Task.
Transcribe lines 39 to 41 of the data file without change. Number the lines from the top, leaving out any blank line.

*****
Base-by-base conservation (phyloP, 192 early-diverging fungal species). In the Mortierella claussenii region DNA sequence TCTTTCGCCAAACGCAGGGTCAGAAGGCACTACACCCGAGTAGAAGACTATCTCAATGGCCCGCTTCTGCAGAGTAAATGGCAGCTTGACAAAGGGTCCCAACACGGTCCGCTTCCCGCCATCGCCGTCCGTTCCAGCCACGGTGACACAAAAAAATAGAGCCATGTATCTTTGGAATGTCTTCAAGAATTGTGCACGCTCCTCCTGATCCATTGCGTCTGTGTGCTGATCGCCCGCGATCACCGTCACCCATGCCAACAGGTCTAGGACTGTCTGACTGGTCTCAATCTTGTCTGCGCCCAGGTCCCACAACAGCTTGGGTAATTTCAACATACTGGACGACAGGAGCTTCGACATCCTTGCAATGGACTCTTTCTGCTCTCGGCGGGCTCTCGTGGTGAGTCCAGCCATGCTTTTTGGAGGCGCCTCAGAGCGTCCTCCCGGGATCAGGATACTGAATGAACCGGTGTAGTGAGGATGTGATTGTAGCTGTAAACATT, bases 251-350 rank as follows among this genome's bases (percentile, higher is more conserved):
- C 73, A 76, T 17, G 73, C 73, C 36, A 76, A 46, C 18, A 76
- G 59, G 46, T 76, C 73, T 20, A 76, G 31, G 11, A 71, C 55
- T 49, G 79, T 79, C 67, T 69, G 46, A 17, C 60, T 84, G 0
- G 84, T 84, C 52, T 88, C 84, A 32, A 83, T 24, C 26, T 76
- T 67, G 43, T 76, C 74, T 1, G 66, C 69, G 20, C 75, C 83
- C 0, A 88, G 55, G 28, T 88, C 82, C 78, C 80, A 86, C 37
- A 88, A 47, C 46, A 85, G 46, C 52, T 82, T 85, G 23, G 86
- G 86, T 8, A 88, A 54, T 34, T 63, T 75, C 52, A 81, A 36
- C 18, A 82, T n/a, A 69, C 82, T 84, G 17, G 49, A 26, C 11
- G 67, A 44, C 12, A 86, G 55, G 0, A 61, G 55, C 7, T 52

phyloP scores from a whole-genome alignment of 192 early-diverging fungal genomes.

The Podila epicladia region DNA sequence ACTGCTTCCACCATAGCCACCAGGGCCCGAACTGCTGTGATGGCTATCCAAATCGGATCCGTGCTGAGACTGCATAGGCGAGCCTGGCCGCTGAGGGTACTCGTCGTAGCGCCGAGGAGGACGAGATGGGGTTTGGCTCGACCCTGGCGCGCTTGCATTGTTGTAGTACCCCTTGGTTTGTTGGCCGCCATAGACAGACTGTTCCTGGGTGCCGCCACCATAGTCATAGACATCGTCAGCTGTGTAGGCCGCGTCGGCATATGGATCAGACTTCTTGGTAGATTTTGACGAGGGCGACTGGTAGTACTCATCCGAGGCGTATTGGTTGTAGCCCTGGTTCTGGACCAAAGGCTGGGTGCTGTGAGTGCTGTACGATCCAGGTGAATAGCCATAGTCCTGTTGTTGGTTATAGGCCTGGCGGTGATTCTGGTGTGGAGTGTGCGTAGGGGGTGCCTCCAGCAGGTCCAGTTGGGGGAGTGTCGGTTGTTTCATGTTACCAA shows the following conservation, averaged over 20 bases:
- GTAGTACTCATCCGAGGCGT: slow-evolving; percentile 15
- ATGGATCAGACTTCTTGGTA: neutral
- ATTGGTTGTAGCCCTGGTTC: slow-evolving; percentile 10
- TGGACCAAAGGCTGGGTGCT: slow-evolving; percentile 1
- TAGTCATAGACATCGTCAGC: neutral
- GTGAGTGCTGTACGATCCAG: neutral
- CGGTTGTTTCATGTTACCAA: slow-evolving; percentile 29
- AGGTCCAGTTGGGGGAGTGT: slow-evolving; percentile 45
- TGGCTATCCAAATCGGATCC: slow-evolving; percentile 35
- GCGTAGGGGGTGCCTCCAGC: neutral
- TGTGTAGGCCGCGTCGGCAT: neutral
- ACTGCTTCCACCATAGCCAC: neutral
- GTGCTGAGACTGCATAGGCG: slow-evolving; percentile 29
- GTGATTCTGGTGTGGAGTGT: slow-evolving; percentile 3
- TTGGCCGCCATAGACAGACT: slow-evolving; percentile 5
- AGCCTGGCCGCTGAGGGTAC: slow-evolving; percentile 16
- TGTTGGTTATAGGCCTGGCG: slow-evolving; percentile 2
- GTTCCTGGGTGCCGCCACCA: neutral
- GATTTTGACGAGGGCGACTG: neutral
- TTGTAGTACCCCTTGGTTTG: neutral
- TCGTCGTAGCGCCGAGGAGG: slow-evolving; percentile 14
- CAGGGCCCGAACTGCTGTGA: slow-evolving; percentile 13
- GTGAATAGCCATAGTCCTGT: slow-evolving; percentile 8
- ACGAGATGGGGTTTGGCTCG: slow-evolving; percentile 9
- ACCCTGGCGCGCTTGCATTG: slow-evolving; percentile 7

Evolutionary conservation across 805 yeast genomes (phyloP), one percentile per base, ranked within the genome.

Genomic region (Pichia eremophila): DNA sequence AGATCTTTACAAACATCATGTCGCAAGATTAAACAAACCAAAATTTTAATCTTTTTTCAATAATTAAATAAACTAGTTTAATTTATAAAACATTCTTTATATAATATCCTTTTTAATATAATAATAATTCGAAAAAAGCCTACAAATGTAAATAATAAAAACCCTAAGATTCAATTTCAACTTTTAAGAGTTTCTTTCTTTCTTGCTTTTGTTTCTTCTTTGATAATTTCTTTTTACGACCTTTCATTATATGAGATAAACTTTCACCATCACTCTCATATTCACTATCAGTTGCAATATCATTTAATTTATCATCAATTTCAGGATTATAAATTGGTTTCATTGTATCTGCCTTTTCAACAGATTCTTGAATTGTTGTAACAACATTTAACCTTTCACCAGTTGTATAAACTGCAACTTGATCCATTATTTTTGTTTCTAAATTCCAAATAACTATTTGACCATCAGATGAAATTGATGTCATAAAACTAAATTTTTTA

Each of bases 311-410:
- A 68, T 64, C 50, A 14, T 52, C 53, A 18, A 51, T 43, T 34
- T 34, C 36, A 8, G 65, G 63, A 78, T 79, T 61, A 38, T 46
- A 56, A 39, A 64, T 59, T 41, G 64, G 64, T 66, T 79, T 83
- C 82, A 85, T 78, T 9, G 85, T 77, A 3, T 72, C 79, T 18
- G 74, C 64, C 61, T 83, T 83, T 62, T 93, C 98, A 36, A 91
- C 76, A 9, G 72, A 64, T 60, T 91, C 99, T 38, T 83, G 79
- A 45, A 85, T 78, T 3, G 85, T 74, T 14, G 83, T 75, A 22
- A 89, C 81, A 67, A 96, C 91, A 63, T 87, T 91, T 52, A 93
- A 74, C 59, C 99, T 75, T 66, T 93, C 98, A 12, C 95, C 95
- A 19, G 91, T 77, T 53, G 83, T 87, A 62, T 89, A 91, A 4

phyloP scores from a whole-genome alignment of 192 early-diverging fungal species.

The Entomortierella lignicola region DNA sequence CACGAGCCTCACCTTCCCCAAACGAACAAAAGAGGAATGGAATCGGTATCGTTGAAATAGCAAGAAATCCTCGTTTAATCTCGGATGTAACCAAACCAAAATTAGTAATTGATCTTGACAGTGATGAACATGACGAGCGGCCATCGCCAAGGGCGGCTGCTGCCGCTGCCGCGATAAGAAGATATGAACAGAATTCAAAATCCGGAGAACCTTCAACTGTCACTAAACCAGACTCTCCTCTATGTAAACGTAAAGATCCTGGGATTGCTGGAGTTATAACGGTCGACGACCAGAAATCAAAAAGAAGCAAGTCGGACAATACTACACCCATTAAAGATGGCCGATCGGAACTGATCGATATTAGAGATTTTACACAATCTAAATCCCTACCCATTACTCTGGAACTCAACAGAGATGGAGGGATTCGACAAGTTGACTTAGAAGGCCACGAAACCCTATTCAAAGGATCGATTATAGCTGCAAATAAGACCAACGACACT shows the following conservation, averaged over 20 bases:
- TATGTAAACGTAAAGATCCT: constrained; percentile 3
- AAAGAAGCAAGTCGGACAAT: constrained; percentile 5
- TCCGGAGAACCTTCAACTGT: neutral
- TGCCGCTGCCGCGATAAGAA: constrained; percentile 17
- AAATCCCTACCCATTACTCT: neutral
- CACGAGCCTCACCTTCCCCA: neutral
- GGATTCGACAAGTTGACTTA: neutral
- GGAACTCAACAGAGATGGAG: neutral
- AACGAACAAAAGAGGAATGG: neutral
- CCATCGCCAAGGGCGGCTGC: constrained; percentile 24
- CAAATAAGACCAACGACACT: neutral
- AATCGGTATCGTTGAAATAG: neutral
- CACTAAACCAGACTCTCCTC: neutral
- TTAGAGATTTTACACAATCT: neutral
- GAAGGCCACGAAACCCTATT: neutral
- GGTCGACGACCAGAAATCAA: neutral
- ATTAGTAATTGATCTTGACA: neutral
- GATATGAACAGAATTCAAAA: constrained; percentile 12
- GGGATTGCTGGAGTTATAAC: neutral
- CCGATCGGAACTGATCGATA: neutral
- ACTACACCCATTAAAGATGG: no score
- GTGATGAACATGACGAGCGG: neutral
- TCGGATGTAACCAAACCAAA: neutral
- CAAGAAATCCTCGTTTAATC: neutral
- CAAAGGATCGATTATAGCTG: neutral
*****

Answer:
Evolutionary conservation across 805 yeast genomes (phyloP), one percentile per base, ranked within the genome.

Genomic region (Pichia eremophila): DNA sequence AGATCTTTACAAACATCATGTCGCAAGATTAAACAAACCAAAATTTTAATCTTTTTTCAATAATTAAATAAACTAGTTTAATTTATAAAACATTCTTTATATAATATCCTTTTTAATATAATAATAATTCGAAAAAAGCCTACAAATGTAAATAATAAAAACCCTAAGATTCAATTTCAACTTTTAAGAGTTTCTTTCTTTCTTGCTTTTGTTTCTTCTTTGATAATTTCTTTTTACGACCTTTCATTATATGAGATAAACTTTCACCATCACTCTCATATTCACTATCAGTTGCAATATCATTTAATTTATCATCAATTTCAGGATTATAAATTGGTTTCATTGTATCTGCCTTTTCAACAGATTCTTGAATTGTTGTAACAACATTTAACCTTTCACCAGTTGTATAAACTGCAACTTGATCCATTATTTTTGTTTCTAAATTCCAAATAACTATTTGACCATCAGATGAAATTGATGTCATAAAACTAAATTTTTTA

Each of bases 311-410: